government

Judge set to rule on Arizona's freeze of Medicaid enrollment

Childless adults have been locked out in an attempt to balance the budget, but opponents say the move violates the state's Constitution.

By Alicia Gallegos — Posted Aug. 1, 2011

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A judge will decide in August whether an Arizona law freezing Medicaid enrollment for residents without children is constitutional.

The measure, which took effect July 8, prevents childless adults from enrolling in an assistance program that was part of a state Medicaid coverage expansion. Childless adults who received Medicaid before the July date will be grandfathered in, but future access will be denied if their enrollment is not renewed.

The law is needed to offset a budget shortfall and will save the state about $500 million in the first year, lawmakers said. Opponents argue that the measure will cause nearly 135,000 needy citizens to lose health care coverage in the next year.

The Arizona Center for Law in the Public Interest has filed a lawsuit in the Supreme Court for the State of Arizona against the state on behalf of residents who could be excluded from coverage. The plan violates the state's Constitution and infringes upon the wishes of voters, who in 2000 voted for childless adults to receive Medicaid benefits, said Tim Hogan, ACLPI executive director. "We filed a lawsuit because it's illegal. In Arizona you cannot repeal an initiative. As a matter of constitutional law, we're asserting that they are unable to do this."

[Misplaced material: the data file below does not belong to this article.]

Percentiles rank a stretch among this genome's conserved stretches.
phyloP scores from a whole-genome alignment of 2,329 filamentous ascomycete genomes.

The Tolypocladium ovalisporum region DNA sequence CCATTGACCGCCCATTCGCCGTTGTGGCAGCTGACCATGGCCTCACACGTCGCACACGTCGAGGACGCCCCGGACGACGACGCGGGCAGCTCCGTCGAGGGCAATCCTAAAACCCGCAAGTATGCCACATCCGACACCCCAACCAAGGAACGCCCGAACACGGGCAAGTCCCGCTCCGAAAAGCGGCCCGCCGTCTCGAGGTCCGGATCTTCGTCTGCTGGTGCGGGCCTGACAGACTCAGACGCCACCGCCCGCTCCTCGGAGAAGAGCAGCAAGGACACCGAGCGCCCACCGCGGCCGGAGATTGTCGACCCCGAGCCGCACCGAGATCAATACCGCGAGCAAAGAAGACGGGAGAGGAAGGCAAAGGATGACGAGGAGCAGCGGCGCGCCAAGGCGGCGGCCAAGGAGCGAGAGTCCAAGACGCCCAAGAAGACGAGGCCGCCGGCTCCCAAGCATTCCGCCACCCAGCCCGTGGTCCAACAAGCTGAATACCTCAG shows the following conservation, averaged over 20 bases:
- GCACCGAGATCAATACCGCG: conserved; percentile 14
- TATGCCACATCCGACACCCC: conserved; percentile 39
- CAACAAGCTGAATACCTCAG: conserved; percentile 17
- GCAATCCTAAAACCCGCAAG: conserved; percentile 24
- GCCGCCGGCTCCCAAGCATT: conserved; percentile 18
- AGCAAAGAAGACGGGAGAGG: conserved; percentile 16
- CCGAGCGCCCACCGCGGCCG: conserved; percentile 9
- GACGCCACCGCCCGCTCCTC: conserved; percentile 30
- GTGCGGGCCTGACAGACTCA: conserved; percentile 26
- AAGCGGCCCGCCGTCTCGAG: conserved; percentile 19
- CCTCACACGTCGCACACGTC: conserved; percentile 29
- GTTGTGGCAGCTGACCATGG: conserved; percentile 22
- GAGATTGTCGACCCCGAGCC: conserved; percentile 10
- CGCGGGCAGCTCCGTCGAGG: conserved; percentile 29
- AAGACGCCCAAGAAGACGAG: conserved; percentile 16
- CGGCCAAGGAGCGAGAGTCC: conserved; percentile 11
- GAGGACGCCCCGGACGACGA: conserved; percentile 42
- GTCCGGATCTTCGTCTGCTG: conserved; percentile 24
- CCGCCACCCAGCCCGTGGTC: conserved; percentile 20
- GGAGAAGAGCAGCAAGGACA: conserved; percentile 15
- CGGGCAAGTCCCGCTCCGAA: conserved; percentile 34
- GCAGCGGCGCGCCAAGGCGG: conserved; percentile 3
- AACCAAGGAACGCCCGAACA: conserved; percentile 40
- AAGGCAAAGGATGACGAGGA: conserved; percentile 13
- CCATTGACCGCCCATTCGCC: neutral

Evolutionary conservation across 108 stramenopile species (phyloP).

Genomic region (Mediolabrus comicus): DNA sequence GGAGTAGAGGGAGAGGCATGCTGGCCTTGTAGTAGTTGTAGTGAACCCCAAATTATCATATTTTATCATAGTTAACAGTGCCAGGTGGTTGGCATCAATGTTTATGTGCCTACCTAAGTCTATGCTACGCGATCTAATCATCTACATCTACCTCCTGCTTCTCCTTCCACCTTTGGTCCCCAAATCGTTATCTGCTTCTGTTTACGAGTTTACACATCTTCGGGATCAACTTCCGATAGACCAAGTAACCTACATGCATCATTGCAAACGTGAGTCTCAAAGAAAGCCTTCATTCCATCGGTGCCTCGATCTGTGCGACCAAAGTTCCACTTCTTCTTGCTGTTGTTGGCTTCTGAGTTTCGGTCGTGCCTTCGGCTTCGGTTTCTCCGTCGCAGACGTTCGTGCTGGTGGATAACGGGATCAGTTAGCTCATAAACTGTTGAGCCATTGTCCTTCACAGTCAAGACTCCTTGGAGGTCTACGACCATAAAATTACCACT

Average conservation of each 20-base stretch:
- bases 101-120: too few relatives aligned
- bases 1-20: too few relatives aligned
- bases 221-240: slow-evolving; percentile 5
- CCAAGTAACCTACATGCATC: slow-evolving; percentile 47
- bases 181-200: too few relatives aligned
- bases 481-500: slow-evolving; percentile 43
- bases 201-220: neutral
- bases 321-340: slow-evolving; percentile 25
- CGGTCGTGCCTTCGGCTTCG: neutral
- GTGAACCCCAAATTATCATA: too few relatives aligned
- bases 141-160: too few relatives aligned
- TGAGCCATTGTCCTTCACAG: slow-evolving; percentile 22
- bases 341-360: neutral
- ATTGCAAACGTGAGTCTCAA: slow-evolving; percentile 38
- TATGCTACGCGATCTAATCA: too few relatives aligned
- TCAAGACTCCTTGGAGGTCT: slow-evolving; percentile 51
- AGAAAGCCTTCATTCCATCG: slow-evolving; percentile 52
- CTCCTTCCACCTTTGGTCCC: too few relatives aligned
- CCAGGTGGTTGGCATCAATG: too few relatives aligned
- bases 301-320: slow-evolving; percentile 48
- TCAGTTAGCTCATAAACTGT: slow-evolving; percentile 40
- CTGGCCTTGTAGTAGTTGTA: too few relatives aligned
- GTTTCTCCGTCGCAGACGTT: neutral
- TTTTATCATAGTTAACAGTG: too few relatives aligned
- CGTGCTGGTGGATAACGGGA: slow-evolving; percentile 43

In late June, the plaintiffs attempted to block the law before it took effect, but a judge denied the request. The judge said they could not prove "irreparable harm" because no resident had been denied coverage yet.

In a statement, Arizona Gov. Jan Brewer applauded the court for denying the injunction, saying it would have interfered with state Medicaid reforms. "This effort is necessary if the state is to get a handle on state Medicaid spending that has increased 65% in just four years," she said. "That said, I do not revel in this court decision. I recognize that our move to freeze Medicaid enrollment of adults without children will have real-world impacts on real people. But I remain convinced this cost-cutting move is fiscally necessary and will allow the state to maintain its core services."

Hogan plans to request another injunction during an August hearing. By then, he said, he will have added new plaintiffs to the lawsuit who have been denied access to Medicaid.

The federal Centers for Medicare & Medicaid Services has approved Arizona's phase-out plan for Medicaid. However, Cindy Mann, director of the CMS Center for Medicaid, CHIP and Survey & Certification, urged the state in a July 1 letter to consider an approach that would continue to provide financial assistance for vulnerable populations.

"We are concerned about the loss of coverage for low-income adults that will result from Arizona's decision to stop enrolling people into its Medicaid Childless Adult program," CMS said in a statement. "However ... it is the state's choice to renew, modify or terminate" the program.

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